Science Breakthroughs, an Eccentric Ag Man, and Bovine Equestrians

When a new year arrives, we can hear it slouching toward us like a menacing balrog with challenges and disasters clinging to its shadowy form. Or we can anticipate its opportunities and start working on making the world (and Middle Earth) better. Science is one way to defeat the balrogs. We all know that tech and innovation can have mixed results, but sound science has led to advances in medicine, agriculture, and many other facets of life. In the first link below, a BBC article says it is a good time to reflect on some positive breakthroughs from last year. In the second article, farmer and ag specialist Blake Hurst considers the fact that the new year will bring us a new Secretary of Agriculture. And he reminds us of a “crazy, talented” secretary of the past. The final link below delves into a bit of “bovine equestrianism.”  

**  This year has seen the birth of the first three-person baby, a dangerous Zika epidemic, and a huge injustice overturned by medical science. There were also breakthroughs in a range of deadly diseases. This BBC site includes a short, informative video and a list of several science stories from the past year–and many advances that give people hope.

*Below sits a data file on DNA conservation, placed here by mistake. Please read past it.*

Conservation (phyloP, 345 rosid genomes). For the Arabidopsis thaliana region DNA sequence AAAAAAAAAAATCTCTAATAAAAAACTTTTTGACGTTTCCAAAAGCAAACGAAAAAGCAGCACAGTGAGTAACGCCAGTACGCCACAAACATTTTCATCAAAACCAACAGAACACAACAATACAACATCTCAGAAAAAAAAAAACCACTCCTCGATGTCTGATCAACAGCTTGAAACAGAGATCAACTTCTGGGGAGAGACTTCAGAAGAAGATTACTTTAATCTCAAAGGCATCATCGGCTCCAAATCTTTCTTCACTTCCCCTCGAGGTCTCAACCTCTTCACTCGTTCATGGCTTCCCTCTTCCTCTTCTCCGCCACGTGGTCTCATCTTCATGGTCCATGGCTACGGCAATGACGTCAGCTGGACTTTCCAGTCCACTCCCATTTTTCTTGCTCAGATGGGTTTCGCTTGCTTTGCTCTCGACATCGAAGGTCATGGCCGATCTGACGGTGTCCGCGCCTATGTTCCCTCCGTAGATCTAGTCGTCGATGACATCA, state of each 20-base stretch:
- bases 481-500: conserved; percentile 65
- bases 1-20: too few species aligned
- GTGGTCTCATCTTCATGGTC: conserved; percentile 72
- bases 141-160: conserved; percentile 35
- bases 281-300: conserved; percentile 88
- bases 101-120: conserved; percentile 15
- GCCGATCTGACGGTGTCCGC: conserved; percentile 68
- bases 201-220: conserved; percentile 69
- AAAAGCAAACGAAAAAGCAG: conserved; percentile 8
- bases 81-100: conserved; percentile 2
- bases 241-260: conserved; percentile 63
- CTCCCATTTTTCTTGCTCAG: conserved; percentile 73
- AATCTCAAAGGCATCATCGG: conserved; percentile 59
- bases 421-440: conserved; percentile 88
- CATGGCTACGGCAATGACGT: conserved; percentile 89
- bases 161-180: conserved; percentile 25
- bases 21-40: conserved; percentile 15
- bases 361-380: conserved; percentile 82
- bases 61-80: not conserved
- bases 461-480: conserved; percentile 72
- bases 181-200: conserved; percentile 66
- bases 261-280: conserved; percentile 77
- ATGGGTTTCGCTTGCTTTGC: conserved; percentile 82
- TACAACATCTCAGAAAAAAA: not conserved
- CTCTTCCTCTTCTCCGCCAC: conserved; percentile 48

Hannah Simpson and her jumping cow.

   **  According to Blake Hurst, the most interesting Secretary of Agriculture was Henry Wallace, who was not only a talented agriculture leader, but he was possibly the craziest. He was also Secretary of Commerce, Vice President of the U.S., and a failed candidate for President. Oh yes, he also said he was a reincarnated Iroquois warrior, a dabbler in “creative” religions, and an admirer of the Soviet Union in pre-WWII days.

**  Problem Solving–This New Zealand girl didn’t have a horse so she taught her cow to jump instead. As the video at the bottom of the article shows, they probably aren’t ready to enter Olympic dressage competitions, but the young Kiwi certainly seems adept at riding the bovine without a saddle.

by dan gogerty (photo from 

Help Support CAST

Your donation to CAST helps support the CAST mission of communicating science to meet the challenge of producing enough food, fiber and fuel for a growing population. Every gift, no matter the size, is appreciated.